Hard and fast may be great for your SoulCycle workout, but not so for your teeth. Whether you’re rushing out the door to work in the morning or groggily stumbling to bed in the evening, there’s a tendency to rush through your dental hygiene routine just to get it over with. If you’re not going to brush for 2 whole minutes, you may think you can make up for it by applying more pressure and scrubbing your teeth harder. Not true! It’s much more important to be thorough and gentle. Brushing too hard can actually weaken your tooth enamel, making your teeth more vulnerable to tooth decay and sensitive teeth. Plus, you can actually irritate an injure your gums by brushing too hard. Take the time to do it right and your smile will thank you!

You’re Using the Wrong Toothbrush

Despite what some ads and commercials might have you think, there is no single brand of toothbrush that most dentists recommend. That being said, there are some guidelines you should always follow when choosing a toothbrush. First, get a soft-bristle brush. We know there are medium bristle and hard bristle options out there, but we’re sort of confused as to why they exist, because they’re not good for your teeth (they can be really hard on your tooth enamel, which can lead to cavities and sensitivity). So stick to a soft bristle brush and only buy a hard bristle one if you’re going to use it to clean the grout in your bathroom.

Believe it or not, size is important too. If you have a smaller mouth, choose a brush with a smaller head that allows you to reach the tighter spaces in the back of your mouth. We’d hate to see your back molars getting neglected just because your toothbrush is too big!

Your Toothbrush Is Ancient

Once you’ve found your perfect toothbrush, try not to get too attached. It’s going to be a three-month relationship at most. That’s right: the lifespan of a toothbrush is only about three months. After that, the bristles get worn out and start sticking out every which way, which makes it hard for them to effectively remove plaque and debris from the surfaces of your teeth. If your toothbrush looks fluffy like a feather duster (or Guy Fieri’s hair), it’s time to toss it.

by Dental On Cue

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How can gingivitis be avoided?

Gingivitis is an inflammation of the gums. It is directly caused by the bacterial plaque: a soft, sticky and colourless bacterial film constantly being formed on our teeth and gums.

Classic signs and symptoms of gingivitis are red, swollen and sensitive gums which may bleed when brushed. Another sign of the disease is that gums may have receded from the teeth and, consequently, the teeth appear to be elongated. Another symptom is bad breath or halitosis.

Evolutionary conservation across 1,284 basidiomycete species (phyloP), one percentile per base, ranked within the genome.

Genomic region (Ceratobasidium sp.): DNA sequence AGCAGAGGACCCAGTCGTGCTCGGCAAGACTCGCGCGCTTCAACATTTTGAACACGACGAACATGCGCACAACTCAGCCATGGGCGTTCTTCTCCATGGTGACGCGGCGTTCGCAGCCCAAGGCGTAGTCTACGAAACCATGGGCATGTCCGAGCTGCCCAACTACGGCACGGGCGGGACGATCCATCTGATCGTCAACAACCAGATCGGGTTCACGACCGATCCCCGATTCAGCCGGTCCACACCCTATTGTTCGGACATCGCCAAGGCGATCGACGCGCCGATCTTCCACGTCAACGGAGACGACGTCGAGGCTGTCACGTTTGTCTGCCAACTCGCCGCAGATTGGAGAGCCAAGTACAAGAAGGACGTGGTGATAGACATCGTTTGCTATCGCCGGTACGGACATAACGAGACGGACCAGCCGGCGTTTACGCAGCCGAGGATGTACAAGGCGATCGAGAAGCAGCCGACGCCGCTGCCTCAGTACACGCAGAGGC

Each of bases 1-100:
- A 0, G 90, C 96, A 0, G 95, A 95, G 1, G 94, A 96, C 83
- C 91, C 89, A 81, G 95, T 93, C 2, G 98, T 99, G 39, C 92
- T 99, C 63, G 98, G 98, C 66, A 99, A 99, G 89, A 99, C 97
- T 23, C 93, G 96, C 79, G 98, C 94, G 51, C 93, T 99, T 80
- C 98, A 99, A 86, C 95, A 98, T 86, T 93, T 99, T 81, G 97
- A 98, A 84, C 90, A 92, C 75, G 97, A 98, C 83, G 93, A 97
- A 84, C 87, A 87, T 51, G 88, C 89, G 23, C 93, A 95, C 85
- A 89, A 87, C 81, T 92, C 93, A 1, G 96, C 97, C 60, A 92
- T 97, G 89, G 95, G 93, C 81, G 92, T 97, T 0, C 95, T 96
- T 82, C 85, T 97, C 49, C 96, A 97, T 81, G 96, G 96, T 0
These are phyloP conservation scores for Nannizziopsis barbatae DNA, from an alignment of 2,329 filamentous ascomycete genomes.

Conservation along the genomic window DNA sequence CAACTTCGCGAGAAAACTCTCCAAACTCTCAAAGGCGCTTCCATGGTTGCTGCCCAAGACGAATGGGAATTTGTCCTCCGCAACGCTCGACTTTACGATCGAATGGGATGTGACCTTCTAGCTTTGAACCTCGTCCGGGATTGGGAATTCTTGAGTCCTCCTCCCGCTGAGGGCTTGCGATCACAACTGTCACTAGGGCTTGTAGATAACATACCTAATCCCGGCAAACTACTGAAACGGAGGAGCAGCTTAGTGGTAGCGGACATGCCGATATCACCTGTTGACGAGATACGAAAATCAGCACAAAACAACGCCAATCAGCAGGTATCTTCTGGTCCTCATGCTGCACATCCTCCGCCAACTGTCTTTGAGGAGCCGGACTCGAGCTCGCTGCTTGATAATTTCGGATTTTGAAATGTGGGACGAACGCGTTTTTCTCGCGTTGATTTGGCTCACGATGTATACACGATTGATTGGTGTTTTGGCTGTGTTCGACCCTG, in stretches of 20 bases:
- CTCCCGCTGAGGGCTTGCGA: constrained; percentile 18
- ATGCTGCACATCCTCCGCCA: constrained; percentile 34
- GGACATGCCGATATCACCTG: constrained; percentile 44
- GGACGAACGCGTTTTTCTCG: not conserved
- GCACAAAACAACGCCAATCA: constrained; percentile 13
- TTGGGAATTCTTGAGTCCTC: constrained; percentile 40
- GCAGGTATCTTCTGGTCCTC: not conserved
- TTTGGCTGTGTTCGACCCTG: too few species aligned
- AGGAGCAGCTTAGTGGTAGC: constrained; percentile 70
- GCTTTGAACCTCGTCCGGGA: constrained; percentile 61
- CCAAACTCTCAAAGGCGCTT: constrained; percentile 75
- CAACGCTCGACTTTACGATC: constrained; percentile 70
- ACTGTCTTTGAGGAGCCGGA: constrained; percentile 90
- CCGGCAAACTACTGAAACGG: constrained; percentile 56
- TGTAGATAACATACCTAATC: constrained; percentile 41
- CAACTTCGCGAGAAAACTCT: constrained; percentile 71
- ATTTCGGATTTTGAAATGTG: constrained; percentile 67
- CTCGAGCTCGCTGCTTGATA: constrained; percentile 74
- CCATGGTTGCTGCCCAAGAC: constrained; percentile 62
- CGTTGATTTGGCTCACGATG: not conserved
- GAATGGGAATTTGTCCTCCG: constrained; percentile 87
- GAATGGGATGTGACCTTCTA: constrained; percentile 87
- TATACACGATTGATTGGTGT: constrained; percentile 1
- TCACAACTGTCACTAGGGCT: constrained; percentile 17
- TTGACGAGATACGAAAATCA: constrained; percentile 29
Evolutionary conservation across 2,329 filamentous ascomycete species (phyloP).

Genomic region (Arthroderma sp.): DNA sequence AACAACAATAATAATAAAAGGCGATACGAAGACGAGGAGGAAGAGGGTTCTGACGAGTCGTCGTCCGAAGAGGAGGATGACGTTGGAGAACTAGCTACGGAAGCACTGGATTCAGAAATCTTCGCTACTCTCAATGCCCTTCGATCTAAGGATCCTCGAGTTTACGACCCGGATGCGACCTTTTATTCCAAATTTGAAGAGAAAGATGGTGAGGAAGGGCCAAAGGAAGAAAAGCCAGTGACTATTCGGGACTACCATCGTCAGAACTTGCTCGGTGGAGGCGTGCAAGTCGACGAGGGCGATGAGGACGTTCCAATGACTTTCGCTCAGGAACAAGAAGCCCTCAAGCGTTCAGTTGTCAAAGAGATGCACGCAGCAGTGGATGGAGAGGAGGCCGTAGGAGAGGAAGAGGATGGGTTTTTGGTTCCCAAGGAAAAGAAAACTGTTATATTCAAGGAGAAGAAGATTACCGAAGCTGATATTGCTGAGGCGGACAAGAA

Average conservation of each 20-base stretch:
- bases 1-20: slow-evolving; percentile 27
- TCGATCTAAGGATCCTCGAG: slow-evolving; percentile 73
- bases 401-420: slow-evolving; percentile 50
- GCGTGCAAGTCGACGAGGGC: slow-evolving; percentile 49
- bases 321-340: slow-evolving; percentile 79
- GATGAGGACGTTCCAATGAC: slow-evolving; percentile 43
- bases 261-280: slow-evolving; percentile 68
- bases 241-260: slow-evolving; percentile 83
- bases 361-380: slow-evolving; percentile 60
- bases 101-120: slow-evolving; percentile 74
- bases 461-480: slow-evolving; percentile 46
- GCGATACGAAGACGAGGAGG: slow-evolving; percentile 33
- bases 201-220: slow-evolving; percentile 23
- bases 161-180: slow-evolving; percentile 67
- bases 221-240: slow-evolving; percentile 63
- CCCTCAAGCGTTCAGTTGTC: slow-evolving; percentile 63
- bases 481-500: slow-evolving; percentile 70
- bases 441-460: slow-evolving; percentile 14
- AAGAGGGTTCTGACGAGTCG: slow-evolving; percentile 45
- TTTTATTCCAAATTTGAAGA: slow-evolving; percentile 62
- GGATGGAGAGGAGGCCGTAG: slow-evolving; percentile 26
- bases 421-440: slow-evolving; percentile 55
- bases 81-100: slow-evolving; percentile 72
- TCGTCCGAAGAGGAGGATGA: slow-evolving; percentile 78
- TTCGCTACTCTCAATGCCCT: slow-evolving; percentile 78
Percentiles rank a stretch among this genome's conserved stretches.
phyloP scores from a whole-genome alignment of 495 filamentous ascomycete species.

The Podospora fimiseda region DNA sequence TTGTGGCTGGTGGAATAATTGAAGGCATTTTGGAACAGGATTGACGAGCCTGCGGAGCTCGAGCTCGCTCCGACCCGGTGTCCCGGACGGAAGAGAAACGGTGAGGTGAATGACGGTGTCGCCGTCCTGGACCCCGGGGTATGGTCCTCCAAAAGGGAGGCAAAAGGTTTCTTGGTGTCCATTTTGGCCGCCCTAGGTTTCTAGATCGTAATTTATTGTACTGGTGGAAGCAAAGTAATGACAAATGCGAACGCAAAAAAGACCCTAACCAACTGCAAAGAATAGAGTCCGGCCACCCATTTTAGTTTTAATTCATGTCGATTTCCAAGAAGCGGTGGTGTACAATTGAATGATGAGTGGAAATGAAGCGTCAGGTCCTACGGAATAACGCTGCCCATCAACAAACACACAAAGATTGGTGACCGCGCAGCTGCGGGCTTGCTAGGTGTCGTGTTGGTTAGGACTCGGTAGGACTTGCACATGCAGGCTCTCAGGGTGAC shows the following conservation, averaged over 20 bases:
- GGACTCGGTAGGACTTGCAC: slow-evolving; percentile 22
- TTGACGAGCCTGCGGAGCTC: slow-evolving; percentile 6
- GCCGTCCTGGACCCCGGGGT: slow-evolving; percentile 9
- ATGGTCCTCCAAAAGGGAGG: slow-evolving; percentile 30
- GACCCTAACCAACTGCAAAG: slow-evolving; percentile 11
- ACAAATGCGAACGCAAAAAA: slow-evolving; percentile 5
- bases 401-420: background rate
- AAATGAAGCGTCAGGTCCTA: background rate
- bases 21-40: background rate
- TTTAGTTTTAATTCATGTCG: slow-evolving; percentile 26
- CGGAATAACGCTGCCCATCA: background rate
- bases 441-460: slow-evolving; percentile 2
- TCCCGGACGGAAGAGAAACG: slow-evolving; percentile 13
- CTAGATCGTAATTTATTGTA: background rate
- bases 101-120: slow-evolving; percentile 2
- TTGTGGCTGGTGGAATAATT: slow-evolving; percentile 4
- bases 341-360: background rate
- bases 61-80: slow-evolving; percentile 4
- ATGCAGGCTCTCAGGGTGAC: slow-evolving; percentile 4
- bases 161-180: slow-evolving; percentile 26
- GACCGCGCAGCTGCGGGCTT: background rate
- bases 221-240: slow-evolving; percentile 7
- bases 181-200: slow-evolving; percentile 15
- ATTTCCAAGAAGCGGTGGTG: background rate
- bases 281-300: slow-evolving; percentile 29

Simple gingivitis may be prevented through good oral hygiene:

Correct brushing and appropriate use of dental floss to eliminate plaque, bits of food and control tartar build-up.

Toothpaste containing pyrophosphate may be used by persons with excessive tartar.

Schedule regular check-ups with the dentist. Once tartar is formed, only a professional can remove it (prophylaxis). Depending on how fast the tartar accumulates, a professional cleaning may be required every three months or annually.

Proper eating habits assure an adequate nutrition for the jaw and teeth.

Avoid cigarettes and other types of tobacco.

The processes of some illnesses which may cause or worsen gingivitis should be treated or controlled. 

by ASSSA Medical Services

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Four Things You Can Do To Reduce Plaque Buildup

It can be ridiculously easy for children to get plaque on their teeth. Almost all kids love candy and snacks which means that they’re very vulnerable to the bacteria that builds up on teeth and hardens into plaque. Plaque ruins enamel, which is the protective outer layer of the tooth. Without enamel, we’re much more susceptible to tooth decay and even the breakdown of the bone beneath your teeth and gums. This is why it’s so important to do everything you can to prevent plaque in both your children’s teeth and your own. Here are 4 things you can do to prevent plaque buildup.

Avoid Sugar and Starch

Sugary and starchy foods like soda, candy, cake and bread have a lot of carbs which can cause them to stick to your teeth and create plaque. There’s no way we’re going to recommend NEVER giving your kids these delicious treats. Just make sure that they’re followed by a good brushing right after, and you should be able to reduce the chances of plaque buildup.

Brushing and Flossing Daily

The most important thing you can do to avoid plaque is brushing and flossing with the proper techniquesevery day. This means brushing at least twice, and flossing at least once per day. When brushing, make sure you massage your gums with the toothbrush and get the small areas between your gums and teeth. The same goes for your children since plaque tends to gather in these spaces.


Many foods contain acids that can damage your teeth. However, on the opposite ends of the spectrum, there are foods that can actually help build up and strengthen your teeth. Foods such as yogurt, cheese, fruits and celery can all be great for your teeth. Celery contains material that scrubs food away from the surface of your teeth, and generates saliva, which also helps clear bacteria from your mouth. Any food containing calcium is also great for your teeth since calcium protects against periodontal (gum) disease and keeps your jaw bone strong and healthy.

Regular Dentist Visits

Plaque buildup is unfortunately pretty inevitable. Even if you do everything you can to prevent it on you and your child’s teeth, you can’t keep it off alone. Visiting a dentist every six months will help take care of the difficult to reach plaque, or plaque that has already hardened and can’t be easily brushed away. The more you visit your dentist the less likely that plaque will get the chance to turn into tartaror cavities.